The other thing I had to do today was give several pieces of paper to the dealer whom I'm buying a car from. He'd rung this morning to say the car registration people wouldn't accept my identity card as some eagle-eyed clerk had noticed it had expired. So, in an attempt to avoid a further We Need Another Piece of Paper, I gave the dealer a copy of all five identity documents I have in my files. And wished him well. With luck, I'll get the car tomorrow, two days late.

I thought of my poor daughter this morning as I sat in one of my regular cafés. Knowing that, as a teacher of English, she hardly gets a minute to relax both during and after the working day, I almost get (irrationally) annoyed at the teachers who frequent this café and who start arriving from 11 onwards and stay for at least 30 minutes, if not 60. So, there's another saving – Abolish the coffee break(hour) of all civil servants and employ fewer of them.

Finally . . . I just love the Spanish for jellyfish – Medusa

7 comments:

Anthea said...

"Cuerda floja" can also (strangely) mean tightrope. But even that is not a good translation of the film's original title.

I too love the Spanish for jellyfish.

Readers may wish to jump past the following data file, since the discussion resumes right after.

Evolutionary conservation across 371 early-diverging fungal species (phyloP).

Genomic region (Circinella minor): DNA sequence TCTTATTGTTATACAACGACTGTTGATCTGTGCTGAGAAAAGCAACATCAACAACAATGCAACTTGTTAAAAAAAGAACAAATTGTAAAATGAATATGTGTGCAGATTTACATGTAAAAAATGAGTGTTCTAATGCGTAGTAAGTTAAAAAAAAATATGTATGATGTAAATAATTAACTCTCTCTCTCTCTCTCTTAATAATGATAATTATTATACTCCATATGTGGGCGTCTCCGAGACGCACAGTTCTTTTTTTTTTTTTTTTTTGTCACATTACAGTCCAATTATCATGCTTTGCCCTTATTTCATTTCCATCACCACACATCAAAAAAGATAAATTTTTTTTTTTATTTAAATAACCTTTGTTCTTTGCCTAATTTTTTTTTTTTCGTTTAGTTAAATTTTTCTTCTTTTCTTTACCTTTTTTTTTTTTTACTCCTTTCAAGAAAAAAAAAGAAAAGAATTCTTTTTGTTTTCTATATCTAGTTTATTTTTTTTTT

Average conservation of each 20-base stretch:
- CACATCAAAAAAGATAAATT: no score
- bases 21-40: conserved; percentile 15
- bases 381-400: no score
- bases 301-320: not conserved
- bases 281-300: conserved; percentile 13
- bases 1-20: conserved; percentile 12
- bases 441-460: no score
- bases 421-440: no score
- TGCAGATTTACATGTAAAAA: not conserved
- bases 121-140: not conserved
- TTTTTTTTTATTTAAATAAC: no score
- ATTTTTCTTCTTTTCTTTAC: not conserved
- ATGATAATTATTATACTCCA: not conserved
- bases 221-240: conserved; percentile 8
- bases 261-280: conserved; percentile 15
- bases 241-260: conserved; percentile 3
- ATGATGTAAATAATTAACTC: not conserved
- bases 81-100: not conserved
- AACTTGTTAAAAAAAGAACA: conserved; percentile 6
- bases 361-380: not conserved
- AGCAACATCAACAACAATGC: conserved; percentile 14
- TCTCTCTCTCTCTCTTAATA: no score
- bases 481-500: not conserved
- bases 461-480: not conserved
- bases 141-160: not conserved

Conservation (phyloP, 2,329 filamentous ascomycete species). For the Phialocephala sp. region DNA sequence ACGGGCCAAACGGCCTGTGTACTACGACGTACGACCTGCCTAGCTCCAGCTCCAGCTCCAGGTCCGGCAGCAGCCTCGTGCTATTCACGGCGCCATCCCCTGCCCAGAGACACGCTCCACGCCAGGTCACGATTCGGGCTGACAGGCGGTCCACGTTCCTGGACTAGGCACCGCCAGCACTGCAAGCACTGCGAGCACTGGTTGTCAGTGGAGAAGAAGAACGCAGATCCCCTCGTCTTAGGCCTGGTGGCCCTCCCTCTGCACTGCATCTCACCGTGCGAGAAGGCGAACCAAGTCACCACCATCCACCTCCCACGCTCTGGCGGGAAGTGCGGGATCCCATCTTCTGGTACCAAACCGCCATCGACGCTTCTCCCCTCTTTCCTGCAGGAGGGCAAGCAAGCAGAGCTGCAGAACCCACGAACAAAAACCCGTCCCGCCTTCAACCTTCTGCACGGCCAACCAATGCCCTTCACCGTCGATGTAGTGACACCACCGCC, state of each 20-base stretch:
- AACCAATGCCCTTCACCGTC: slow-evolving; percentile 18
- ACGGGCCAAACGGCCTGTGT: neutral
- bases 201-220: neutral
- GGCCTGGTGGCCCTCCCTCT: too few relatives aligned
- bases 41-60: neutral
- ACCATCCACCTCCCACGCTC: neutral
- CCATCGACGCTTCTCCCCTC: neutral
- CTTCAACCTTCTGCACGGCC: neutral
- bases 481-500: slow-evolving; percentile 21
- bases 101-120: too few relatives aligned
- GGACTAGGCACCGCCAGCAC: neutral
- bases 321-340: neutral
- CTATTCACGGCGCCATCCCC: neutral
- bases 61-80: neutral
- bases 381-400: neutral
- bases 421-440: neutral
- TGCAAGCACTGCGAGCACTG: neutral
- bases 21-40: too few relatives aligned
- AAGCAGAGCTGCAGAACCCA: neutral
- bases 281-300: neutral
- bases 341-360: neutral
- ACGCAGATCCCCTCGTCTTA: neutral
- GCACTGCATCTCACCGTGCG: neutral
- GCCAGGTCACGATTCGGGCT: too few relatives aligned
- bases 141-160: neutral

Anthea said...

And I have had long arguments with teachers in Spanish schools who believe that they work just as hard as teachers in English schools. There's just no comparison.

Sierra said...

Reference car purchase - I bought an hydrid this year, and Galicia regional government gives a subsidy on them. So I had to do a certified bank transfer (go into bank and get them to rubberstamp a copy of transfer) of the balance money with the VIN number of car. The dealer then had to give me a cheque for the part-exchange value, pay this in, wait for clearance, and then do a second certified bank transfer with VIN number returning the money. Two certified bank transfers taken to townhall for subsidy approval. (Think there had been problems with subsidy payments on "ghost" cars in past years)

Perhaps giving "green" subsidies (wind turbines, etc.) is another cost saving to add to your list

Azra said...

The Spanish sound more and more like typical South Africans. They want to do f-all and get paid like Executives for the priviledge.

Colin said...

@Sierra. No news of registration this morning, as promised. Looks like Monday now. Good job I`m not at all excited about the car. and I have more time to run down the petrol I stupidly put in my old car last week.

@Azra: Quite possibly.

James Atkinson said...

I am staggered that the spanish people have time to work and deal with the unreasonable demands of the established bureaucracy. As far as I can tell they should spend most of their time photocopying countless document's and ferrying them to various oblomov functionaries.

Colin said...

You're right, of course, James. But that's how and why the institution of gestor came into being and why every high street has a minimum of one of them. Basically, anyone who doesn't have the time and can afford a specialist to deal with all the crap. (the majority, I suspect) leaves it all to them